presented its 911 Dakar in the last stretch of 2022, a stylish and off-road version of one of the most famous sports cars in automotive history.
But that was not going to be his name.
Probably many will be surprised that such a version appears.
However, part of the 911's fame comes from its triumphs in rally-cross competitions during the 1980s, when it even became
champion of the Dakar Rally
in 1984 and 1986.
So why wouldn't the name Dakar be the right one for this new version of the 911?
Because, actually, those competition models from the 80s were better known by the Safari moniker.
The new Porsche 911 Dakar, in front;
Behind it is the 911 that won the toughest rally in 1984.
So great was the identification with that name, that all the restorations or transformations that were made on classic 911 models that were intended to be suitable for driving off-road were known as
What's more, the original idea of the German brand was to baptize this brand new version with that name.
But the Indian manufacturer Tata Motors had to say something about it.
that name is mine
The Stuttgart brand had been hinting for some time with the possibility of having a 911 off-road in its range.
And the confirmation came officially last year.
Before knowing the definitive version of the 911 Dakar, Porsche, in collaboration with the pilot Romain Dumas, faced a journey with two specially prepared 911s towards the Ojos del Salado volcano, in Chile, the highest in the world.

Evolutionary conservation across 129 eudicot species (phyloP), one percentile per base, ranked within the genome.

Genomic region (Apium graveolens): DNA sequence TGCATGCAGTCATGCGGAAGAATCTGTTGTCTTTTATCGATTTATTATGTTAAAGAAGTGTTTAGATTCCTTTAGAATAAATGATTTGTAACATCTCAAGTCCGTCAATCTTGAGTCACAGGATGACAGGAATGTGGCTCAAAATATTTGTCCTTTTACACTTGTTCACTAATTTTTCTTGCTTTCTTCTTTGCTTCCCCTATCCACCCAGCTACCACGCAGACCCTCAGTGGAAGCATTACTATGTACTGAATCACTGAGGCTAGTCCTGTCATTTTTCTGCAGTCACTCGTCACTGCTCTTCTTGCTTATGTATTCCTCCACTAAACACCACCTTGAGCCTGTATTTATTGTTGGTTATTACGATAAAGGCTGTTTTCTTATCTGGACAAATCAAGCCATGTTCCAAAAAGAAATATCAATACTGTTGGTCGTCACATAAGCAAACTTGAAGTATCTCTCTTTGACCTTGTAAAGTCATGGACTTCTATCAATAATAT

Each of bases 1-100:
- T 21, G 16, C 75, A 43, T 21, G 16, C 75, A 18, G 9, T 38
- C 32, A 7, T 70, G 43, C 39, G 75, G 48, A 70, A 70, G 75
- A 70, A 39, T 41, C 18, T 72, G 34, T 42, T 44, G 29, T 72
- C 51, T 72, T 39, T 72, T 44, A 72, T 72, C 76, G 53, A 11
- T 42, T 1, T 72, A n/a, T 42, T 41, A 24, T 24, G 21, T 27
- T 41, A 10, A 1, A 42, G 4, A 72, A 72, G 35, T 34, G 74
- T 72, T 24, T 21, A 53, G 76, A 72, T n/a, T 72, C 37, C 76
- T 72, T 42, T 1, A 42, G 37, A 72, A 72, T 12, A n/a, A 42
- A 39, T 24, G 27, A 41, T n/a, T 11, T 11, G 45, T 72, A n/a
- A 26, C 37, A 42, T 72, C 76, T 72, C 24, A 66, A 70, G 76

The Porsche 911 Dakar was presented last November at the Los Angeles Motor Show.
Dumas and his team
managed to exceed 6,000 meters
above sea level.
And although it did not end up being a record (it is in the hands of two Mercedes-Benz Unimogs), it was quite a feat for the type of vehicle used.
A few weeks after the fact became known, at the Los Angeles Auto Show, Porsche presented the final version of its 911 Dakar.
That apparition did not attract attention, but the decision to bear that name did.
It has just been confirmed that the name initially chosen for this off-road version was Safari.
In an interview with
, 911 Dakar project manager Thomas Krickelberg explained that the company originally
intended to use the Safari name
But the company discovered that it would run into a trademark that was already registered: that of Tata Motors' Safari SUV.
Tata Safari, the model of the Indian brand that prevented Porsche from using its name.
The owner of Jaguar and Land Rover has been marketing this midsize model in different markets around the world since 1998. And it was not willing to give up that name.
“We talked to them,” Krickelberg confessed.
“But they didn't give us permission to use it.
That was option A. And then we switched to Dakar.”
But that decision was going to bring
to the German brand.
The rights to that name, when used in an automotive context, belong to the Amaury Sports Organization, better known as ASO, which is the organizer of the Dakar Rally.
The Porsche 911 Dakar is ready to "run" off the road.
Initially they thought they would be free to use the name, since Dakar is the name of a city and is therefore in the public domain.
But ultimately he needed permission from the ASO and had to pay a price for the rights, which was not disclosed.
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